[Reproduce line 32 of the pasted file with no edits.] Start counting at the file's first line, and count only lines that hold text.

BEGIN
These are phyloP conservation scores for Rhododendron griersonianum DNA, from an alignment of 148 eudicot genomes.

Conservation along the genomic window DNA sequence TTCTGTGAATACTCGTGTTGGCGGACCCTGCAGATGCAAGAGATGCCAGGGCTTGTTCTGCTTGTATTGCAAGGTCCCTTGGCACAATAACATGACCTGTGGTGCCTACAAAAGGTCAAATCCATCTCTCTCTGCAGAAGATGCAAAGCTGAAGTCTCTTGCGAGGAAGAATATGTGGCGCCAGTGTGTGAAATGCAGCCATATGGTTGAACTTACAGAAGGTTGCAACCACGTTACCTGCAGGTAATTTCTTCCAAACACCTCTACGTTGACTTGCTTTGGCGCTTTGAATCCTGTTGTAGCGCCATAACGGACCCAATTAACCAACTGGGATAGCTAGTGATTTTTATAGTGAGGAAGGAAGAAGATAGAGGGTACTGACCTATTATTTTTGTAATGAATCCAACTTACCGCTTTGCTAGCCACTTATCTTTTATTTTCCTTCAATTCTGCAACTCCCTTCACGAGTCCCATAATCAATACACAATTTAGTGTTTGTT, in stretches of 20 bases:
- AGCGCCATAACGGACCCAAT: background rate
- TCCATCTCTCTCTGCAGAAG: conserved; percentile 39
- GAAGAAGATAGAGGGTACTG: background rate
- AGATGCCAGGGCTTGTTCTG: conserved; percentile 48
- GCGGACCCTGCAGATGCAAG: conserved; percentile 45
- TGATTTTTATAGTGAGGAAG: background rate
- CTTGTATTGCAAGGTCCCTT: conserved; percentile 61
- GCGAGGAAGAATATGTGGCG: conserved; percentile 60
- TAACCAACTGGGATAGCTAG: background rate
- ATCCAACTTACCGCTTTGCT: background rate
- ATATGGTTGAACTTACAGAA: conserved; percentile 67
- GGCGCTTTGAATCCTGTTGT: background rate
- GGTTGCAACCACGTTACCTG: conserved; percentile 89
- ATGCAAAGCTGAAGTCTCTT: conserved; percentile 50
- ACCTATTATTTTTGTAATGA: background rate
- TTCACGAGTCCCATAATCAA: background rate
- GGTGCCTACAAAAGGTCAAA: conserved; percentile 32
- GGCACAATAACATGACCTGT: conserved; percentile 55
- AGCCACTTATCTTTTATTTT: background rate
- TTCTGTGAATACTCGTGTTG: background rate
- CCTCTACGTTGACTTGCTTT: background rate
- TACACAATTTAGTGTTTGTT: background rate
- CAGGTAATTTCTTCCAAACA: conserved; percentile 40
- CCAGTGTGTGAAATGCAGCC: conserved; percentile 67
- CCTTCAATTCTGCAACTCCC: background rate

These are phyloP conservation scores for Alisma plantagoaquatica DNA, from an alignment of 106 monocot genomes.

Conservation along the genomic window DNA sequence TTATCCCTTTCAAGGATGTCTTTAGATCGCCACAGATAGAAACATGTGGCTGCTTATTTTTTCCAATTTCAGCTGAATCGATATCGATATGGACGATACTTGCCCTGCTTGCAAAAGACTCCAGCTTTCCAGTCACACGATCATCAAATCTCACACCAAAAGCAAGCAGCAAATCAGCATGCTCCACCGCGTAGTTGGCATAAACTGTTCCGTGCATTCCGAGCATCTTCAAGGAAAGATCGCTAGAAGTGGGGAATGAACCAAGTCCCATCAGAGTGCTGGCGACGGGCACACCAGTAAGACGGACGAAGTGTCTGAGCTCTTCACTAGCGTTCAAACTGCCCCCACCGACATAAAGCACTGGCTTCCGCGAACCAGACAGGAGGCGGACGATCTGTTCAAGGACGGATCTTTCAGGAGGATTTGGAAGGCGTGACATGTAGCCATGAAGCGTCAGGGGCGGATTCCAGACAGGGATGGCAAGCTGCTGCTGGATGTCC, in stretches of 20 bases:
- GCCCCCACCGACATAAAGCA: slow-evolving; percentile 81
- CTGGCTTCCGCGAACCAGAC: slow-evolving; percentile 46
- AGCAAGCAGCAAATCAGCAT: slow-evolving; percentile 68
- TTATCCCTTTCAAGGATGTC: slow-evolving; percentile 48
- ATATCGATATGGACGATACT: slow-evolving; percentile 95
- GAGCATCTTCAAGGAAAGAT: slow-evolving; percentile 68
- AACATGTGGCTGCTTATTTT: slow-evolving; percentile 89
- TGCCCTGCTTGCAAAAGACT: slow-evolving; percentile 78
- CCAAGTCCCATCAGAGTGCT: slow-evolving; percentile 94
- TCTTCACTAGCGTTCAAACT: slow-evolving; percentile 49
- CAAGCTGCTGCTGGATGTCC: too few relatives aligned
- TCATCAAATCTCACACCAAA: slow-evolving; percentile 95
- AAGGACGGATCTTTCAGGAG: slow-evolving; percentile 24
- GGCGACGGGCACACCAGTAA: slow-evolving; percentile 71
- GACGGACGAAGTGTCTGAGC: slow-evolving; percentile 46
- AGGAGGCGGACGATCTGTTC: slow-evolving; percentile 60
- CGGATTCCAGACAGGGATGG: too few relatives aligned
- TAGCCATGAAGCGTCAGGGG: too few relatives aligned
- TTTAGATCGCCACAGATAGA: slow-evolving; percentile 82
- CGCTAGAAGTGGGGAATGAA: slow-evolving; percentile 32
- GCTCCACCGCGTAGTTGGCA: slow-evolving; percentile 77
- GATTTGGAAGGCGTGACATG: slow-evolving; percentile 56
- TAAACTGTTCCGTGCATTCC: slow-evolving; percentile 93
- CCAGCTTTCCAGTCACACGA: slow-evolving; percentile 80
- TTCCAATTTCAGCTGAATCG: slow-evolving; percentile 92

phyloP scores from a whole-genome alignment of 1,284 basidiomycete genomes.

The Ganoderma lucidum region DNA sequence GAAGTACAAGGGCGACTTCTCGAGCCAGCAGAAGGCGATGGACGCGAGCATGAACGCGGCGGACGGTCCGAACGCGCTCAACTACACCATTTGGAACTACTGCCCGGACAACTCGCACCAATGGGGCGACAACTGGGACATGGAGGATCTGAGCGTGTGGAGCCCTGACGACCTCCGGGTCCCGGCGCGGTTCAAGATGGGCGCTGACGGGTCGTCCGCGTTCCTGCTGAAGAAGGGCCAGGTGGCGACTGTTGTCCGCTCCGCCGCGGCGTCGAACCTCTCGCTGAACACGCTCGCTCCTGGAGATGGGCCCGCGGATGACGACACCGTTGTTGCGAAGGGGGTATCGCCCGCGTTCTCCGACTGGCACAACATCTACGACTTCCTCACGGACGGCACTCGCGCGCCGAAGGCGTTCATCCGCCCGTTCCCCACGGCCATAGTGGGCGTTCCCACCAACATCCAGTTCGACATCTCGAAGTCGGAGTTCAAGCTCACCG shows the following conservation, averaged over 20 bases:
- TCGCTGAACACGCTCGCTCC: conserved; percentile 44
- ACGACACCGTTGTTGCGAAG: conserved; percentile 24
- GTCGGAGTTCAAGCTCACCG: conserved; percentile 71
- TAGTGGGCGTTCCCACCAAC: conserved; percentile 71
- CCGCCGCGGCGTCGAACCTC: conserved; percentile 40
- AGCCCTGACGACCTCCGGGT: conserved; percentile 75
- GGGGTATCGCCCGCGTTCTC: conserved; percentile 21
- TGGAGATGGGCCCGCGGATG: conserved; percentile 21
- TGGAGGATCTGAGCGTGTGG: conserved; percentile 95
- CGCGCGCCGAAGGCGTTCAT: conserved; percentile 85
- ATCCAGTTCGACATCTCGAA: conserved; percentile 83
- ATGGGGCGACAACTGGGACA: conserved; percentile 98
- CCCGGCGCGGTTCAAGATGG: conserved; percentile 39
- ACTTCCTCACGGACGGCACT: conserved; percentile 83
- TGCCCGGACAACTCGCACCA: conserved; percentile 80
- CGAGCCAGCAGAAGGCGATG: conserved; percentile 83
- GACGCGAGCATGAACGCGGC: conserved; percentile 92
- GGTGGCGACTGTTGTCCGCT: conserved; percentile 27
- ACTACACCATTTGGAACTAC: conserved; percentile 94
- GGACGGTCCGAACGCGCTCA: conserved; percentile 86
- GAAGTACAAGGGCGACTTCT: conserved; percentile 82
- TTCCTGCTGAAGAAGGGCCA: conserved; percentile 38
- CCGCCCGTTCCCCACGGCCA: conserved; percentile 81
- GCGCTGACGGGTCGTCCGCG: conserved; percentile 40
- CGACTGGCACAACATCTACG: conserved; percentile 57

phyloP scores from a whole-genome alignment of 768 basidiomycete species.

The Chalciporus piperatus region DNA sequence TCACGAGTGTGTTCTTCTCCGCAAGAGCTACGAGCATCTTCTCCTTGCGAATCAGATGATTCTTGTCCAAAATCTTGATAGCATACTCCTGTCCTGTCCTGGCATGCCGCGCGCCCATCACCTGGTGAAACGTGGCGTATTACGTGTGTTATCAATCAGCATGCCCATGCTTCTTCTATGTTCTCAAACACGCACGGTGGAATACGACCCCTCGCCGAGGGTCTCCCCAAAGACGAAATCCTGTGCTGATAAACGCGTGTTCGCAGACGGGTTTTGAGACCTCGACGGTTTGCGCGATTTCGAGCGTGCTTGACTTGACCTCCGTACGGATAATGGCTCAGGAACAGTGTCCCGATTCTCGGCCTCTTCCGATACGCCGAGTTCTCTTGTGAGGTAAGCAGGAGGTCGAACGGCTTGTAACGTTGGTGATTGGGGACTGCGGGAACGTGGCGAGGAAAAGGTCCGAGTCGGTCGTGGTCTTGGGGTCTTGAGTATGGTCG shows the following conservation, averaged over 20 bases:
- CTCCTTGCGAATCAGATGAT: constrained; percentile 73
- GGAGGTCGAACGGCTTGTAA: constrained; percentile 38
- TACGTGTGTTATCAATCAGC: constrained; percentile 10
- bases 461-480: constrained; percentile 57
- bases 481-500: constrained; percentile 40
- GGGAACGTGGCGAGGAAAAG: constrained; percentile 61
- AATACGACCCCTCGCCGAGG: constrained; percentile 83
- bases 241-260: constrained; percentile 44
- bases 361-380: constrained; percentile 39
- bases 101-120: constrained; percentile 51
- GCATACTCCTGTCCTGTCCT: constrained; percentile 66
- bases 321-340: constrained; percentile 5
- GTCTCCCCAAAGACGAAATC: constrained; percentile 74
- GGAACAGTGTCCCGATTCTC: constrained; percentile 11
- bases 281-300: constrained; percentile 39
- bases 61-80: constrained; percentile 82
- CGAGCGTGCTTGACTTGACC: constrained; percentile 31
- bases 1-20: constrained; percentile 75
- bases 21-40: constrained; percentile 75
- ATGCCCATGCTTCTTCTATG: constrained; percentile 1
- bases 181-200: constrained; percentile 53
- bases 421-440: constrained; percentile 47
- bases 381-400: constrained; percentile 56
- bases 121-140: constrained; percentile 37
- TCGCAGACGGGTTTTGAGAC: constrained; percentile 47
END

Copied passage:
- AGCAAGCAGCAAATCAGCAT: slow-evolving; percentile 68